What does Russia really want in Iran?
By Petr Topychkanov
A number of conflicting assessments regarding Russia’s role in the negotiations on the Iranian nuclear program have emerged in the last few days. Some experts say that Russia played a significant role, while others believe it was passive. Some claim that Russia is interested in protracting the negotiations, others argue that it actually wants them to be completed, while yet another group asserts that the Kremlin seeks to derail them. Such are the views expressed by Russian, Iranian, and Western analysts.
The debate on the Russian role in these negotiations sometimes neglects Russia’s established interests:
• First, it is not in Russia’s interest for Iran to acquire nuclear weapons or the capabilities to develop them;
• Second, Russia is aware of the threats posed by Iran’s possible involvement in the proliferation of nuclear technologies and materials;
• Third, Russia is categorically opposed to the use of force in solving the Iranian nuclear problem – whether through missile and air strikes, sabotage, cyberattacks, or any other means;
• Fourth, Russia does not support unilateral or multilateral sanctions against Iran and would like them to be lifted.
In short, Russia’s interests lie in strengthening the non-proliferation regime, promoting regional stability, and developing multi-faceted cooperation with Iran.
Various interest groups, including those representing the energy and military industrial sectors, impact Russia’s policy toward Iran. However, past experience suggests that while these groups may influence Moscow’s position on Iran, they do not determine it.
Besides, Russia has to consider the interests of other regional players, primarily Israel, with which, as the Russian president put it, Russia is bound by “strong ties of friendship.”
Did the Ukraine-triggered crisis in Russia’s relations with the West affect the Kremlin’s position on Iran? It certainly did, but not to the extent feared by many.
Russia did not shield Iran, nor did it act as a spoiler in the negotiations. This behavior explains Western satisfaction and Iran’s open dissatisfaction with the quality of Russian participation in the negotiations.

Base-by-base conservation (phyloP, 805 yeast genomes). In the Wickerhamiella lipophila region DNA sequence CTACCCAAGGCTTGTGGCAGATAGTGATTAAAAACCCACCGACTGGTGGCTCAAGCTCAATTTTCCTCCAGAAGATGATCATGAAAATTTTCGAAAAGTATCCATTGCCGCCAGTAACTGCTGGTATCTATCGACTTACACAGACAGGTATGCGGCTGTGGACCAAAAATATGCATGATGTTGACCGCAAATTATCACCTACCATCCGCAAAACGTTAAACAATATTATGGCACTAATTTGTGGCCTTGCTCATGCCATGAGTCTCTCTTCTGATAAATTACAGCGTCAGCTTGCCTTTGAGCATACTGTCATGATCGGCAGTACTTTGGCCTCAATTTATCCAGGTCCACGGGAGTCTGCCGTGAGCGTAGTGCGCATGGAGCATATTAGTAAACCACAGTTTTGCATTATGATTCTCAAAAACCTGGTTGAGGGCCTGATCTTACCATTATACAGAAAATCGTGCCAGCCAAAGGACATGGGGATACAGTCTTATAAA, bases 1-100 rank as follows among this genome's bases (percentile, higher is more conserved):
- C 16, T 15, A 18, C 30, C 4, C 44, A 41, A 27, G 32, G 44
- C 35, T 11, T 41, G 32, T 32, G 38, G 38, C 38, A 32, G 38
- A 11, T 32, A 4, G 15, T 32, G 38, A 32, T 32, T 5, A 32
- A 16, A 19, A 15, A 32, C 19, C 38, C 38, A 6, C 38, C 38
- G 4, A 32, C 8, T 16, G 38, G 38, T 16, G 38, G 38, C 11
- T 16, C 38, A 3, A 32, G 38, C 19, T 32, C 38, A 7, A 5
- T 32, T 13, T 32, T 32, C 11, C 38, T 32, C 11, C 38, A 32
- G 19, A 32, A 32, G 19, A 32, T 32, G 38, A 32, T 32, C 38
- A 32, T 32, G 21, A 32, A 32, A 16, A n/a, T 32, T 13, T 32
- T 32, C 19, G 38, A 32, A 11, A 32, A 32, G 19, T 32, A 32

Russia has not abandoned its interests regarding Iran as a result of the current geopolitical crisis. But the crisis has become one of the two reasons for the development of both bilateral and multilateral cooperation initiatives with the Islamic republic.
The most hotly debated development in the bilateral relationship was the expansion of cooperation on the peaceful use of atomic energy. On November 11, Russia and Iran signed the Protocol to the 1992 Intergovernmental Agreement which includes cooperation in the construction of eight WWER-reactor nuclear power plants, as well as a contract to build the second stage of the Bushehr nuclear power plant with between two and four new reactors. Russia is also expanding its cooperation with Iran in other areas including trade, transportation, space exploration, and military technology.
The second reason for developing Russian-Iranian cooperation is the impending conclusion of the negotiations on the Iranian nuclear problem. Evidently, Moscow understands that the sanctions against Iran may be lifted in the foreseeable future.
Russia is thus attempting to maximally strengthen its position in the Iranian market before new actors appear on the scene.
The current situation surrounding Iran resembles the situation around India several years ago.
When, with help of the George W. Bush administration, India started to emerge from partial international isolation brought on by its 1998 nuclear weapon tests, Russia intensified its already active contacts with India. As a result, Russian companies were able to sign a number of contracts with India shortly after its 2008 agreement with the IAEA.
Russian participation in the nuclear talks has demonstrated that despite the depth of the Ukrainian crisis and all the existing conflicts between Russia and the West, there are no reasons to consider Russia a purely destructive force that is bent on harming the West.
The current issues in global politics and economics have forced Russia to take a more pragmatic position, albeit concealed under the cloak of propaganda rhetoric.
This position seeks to prevent a further escalation of disagreements into an even sharper confrontation with the West.
As part of this strategy, Russia strives to develop large-scale cooperation with other global and regional powers, including Iran.
Petr Topychkanov is an associate in the Carnegie Moscow Center’s Nonproliferation Program.
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